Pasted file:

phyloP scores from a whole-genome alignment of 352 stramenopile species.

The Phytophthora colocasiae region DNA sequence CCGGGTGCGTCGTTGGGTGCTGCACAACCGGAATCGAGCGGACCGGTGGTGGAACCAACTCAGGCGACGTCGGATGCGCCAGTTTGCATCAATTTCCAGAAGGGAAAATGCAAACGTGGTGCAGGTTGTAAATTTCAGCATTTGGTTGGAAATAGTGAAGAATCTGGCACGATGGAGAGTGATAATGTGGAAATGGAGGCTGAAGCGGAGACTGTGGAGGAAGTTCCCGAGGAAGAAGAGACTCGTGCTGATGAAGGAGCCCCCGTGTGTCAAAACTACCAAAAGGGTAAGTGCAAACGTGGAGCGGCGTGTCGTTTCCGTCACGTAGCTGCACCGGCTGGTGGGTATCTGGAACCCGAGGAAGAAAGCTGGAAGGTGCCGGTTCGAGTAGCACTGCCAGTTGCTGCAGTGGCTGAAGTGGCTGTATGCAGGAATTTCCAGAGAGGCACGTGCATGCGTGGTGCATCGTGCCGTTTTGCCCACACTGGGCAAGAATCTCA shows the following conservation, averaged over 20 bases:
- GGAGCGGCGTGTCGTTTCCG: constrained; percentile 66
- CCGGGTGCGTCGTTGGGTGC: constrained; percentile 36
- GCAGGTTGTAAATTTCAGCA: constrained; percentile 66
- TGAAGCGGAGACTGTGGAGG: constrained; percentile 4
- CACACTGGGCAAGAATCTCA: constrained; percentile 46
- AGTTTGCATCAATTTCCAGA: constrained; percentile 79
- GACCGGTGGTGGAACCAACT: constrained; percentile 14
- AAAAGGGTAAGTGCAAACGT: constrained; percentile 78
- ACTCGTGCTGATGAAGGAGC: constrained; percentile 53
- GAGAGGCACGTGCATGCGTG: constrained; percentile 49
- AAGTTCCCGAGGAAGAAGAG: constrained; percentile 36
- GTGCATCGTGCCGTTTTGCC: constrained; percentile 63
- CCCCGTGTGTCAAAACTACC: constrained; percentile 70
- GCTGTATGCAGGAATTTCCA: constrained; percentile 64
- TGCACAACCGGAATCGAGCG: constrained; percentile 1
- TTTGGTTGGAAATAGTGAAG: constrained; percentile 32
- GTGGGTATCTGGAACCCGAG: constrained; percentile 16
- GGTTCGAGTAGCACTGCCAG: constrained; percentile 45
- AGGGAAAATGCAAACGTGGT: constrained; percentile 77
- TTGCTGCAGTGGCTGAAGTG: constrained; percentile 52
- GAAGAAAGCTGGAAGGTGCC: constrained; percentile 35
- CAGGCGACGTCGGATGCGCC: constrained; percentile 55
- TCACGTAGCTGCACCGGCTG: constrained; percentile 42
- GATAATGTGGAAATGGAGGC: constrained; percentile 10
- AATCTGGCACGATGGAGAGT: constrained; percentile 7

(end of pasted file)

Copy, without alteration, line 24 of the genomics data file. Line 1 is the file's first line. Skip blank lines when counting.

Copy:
- CAGGCGACGTCGGATGCGCC: constrained; percentile 55